The rat who inhabited the sewers and basements of Victorian London was bigger, meaner, and generally better adapted to urban life than his predecessor. The brown rat, or Norway rat, arrived in England during the 18th century and quickly supplanted the native black rat; a smaller, arboreal species that was ill-equipped to stand up for itself. ”The large grey rats,” wrote naturalist Charles Fothergill in 1813, “having superior bodily powers…would easily conquer and destroy their black opponents wherever they could be found, and whenever they met to dispute the title of possession or of sovereignty.”
Not only did the brown rat usurp his English counterpart, Fothergill writes, but he was also a bloodthirsty tyrant in his conduct toward his own species, and an all-around bad family man:
The male rat has an insatiable thirst for the blood of his own offspring; the female, being aware of this passion, hides her young in such secret places as she supposes likely to escape notice or discovery, till her progeny are old enough to venture forth and stand upon their own energies; but, notwithstanding this precaution, the male rat frequently discovers them, and destroys as many as he can; nor is the defence of the mother any very effectual protection, since she herself sometimes falls a victim to her temerity and her maternal tenderness.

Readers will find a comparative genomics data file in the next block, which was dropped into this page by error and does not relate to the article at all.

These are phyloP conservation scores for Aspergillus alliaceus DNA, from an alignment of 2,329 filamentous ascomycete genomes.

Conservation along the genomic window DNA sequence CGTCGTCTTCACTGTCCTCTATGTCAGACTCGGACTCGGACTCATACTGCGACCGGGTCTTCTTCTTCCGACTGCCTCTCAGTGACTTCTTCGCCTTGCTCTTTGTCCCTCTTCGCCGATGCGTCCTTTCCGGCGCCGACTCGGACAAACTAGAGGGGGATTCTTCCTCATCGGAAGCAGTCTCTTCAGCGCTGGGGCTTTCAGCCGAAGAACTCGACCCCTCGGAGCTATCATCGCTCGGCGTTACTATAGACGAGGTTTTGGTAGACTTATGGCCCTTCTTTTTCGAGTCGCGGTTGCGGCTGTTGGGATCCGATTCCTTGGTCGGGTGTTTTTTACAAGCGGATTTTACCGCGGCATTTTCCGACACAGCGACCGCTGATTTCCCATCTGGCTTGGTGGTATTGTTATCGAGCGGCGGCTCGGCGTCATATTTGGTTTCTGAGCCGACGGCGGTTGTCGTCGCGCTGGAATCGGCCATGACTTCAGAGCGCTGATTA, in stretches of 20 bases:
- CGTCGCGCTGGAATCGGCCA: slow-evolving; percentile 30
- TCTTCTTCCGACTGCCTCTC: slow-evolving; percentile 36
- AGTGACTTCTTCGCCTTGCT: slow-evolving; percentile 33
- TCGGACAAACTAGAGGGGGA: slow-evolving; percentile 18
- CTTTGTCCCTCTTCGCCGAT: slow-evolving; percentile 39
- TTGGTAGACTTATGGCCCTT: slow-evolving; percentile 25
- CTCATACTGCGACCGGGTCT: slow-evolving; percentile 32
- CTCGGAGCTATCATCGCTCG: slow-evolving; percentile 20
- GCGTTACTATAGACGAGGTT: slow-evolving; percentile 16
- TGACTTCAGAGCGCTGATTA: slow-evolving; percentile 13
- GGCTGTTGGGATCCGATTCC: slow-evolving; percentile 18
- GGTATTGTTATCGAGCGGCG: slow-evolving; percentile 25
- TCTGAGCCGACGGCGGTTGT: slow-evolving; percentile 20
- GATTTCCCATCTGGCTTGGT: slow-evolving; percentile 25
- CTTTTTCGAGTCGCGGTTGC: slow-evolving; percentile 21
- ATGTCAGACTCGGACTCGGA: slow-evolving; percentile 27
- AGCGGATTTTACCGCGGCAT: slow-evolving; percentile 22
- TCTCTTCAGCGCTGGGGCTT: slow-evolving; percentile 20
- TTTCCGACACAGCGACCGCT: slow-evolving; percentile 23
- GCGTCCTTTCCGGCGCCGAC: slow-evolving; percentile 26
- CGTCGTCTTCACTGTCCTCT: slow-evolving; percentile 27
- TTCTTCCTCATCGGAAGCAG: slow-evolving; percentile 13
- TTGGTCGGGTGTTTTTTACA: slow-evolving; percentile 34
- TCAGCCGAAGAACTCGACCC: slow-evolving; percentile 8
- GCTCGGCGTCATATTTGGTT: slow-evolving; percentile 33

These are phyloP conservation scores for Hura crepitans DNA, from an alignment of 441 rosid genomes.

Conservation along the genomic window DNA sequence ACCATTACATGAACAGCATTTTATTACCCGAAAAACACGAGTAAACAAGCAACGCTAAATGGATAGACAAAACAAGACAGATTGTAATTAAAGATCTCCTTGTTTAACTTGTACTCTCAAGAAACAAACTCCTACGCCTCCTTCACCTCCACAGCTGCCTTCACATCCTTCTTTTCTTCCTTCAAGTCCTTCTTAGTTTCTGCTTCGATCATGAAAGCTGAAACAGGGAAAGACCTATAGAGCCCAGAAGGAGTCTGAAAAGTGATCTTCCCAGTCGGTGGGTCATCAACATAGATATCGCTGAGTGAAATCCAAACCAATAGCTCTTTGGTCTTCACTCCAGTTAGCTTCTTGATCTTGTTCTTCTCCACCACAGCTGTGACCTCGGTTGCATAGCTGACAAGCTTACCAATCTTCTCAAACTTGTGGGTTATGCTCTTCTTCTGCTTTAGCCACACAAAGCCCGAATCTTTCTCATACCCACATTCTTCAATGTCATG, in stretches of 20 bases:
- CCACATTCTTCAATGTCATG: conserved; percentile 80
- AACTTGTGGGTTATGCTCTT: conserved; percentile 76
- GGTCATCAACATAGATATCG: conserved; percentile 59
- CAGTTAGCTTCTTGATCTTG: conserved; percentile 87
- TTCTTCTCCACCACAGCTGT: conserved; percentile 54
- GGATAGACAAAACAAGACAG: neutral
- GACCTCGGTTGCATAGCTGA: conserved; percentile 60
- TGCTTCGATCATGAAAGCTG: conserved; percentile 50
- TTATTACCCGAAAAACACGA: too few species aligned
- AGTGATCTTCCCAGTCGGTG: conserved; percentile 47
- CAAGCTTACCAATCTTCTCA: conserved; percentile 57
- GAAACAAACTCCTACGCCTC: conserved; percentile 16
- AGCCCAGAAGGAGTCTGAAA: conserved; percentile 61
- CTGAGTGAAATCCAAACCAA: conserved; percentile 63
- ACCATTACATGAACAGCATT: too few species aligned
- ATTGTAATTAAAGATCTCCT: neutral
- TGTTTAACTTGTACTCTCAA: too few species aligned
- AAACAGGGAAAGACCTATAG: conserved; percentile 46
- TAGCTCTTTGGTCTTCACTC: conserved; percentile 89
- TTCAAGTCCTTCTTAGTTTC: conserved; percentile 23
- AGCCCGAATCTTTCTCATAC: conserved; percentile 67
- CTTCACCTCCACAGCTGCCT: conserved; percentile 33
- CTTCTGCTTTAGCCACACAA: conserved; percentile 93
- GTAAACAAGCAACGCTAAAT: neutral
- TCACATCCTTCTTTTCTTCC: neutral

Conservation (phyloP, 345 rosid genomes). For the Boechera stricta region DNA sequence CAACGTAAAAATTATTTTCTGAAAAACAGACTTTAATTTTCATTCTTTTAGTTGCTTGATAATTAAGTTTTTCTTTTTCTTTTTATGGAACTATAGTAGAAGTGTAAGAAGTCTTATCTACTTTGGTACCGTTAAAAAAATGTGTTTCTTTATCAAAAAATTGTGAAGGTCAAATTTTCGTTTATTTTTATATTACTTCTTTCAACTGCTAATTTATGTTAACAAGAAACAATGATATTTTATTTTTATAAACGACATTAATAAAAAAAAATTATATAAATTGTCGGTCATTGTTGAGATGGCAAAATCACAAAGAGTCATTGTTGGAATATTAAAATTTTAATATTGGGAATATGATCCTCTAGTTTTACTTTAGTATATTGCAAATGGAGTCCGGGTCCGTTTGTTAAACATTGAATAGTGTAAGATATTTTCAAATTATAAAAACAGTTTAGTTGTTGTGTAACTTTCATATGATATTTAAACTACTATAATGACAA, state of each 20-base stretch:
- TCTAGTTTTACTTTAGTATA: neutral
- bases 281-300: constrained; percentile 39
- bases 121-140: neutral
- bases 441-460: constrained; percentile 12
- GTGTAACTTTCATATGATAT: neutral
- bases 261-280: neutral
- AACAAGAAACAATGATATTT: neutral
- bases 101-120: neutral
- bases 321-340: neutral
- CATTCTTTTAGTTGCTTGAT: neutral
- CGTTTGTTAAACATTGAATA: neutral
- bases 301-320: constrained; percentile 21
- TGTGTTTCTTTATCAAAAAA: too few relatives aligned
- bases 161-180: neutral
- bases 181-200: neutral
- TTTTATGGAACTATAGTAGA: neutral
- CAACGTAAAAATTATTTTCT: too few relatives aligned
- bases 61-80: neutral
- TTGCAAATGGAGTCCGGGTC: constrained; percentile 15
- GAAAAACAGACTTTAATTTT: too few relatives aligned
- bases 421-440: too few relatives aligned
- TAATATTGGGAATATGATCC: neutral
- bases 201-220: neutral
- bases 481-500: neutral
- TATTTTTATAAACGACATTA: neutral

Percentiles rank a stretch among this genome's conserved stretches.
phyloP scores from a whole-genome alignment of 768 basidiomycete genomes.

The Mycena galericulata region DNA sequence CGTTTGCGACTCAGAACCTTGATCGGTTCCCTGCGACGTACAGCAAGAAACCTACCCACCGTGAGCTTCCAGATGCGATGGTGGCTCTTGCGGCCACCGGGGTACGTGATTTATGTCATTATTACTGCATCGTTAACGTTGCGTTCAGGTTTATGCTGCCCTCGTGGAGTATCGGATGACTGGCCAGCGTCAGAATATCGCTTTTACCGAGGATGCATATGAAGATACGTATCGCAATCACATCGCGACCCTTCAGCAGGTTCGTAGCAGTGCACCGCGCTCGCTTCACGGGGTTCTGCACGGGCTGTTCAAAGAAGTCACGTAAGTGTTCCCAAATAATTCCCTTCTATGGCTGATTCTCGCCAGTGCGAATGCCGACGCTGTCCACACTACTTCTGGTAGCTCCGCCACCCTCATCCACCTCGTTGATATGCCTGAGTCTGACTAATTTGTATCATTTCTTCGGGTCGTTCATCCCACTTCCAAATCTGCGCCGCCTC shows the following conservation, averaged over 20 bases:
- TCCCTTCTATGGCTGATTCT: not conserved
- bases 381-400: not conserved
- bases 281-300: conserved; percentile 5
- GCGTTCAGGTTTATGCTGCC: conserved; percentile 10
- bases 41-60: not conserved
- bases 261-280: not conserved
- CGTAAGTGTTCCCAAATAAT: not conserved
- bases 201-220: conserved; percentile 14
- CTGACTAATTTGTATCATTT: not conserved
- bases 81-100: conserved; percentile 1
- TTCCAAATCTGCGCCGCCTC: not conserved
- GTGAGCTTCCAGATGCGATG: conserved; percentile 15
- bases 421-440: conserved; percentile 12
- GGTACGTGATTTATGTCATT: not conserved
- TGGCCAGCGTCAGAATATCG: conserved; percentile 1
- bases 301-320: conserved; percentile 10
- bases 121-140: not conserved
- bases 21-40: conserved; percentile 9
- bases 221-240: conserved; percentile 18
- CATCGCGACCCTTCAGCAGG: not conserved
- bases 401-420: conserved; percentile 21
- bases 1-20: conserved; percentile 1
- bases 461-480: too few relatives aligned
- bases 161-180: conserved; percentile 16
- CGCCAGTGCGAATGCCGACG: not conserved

Besides this propensity to the destruction of their own offspring, when other food fails them, rats hunt down and prey upon each other with the most ferocious and desperate avidity, inasmuch as it not unfrequently happens, in a colony of these destructive animals, that a single male of more than ordinary powers, after having overcome and devoured all competitors with the exception of a few females, reigns the sole bloody and much-dreaded tyrant over a considerable territory, dwelling by himself in some solitary hole, and never appearing abroad without spreading terror and dismay even amongst the females whose embraces he seeks.
Fothergill supposed that it was only an innate propensity for cannibalism and infanticide that prevented the brown rat population from exploding out of control and rendering “the whole surface of the earth…a barren and hideous waste…against which man himself would contend in vain.”
Clearly, this is something of an exaggeration, drawn from accounts of rats living under distressed conditions; as the inhabitants of London, rodent and otherwise, often did. Under ordinary circumstances the brown rat prefers cereals and grains to the viscera of his offspring, though he is also an accomplished predator, known to feed upon frogs and salamanders, spiders and insects, fish, mollusks, and even poultry. Under extraordinary circumstances, however, he is known to go too far: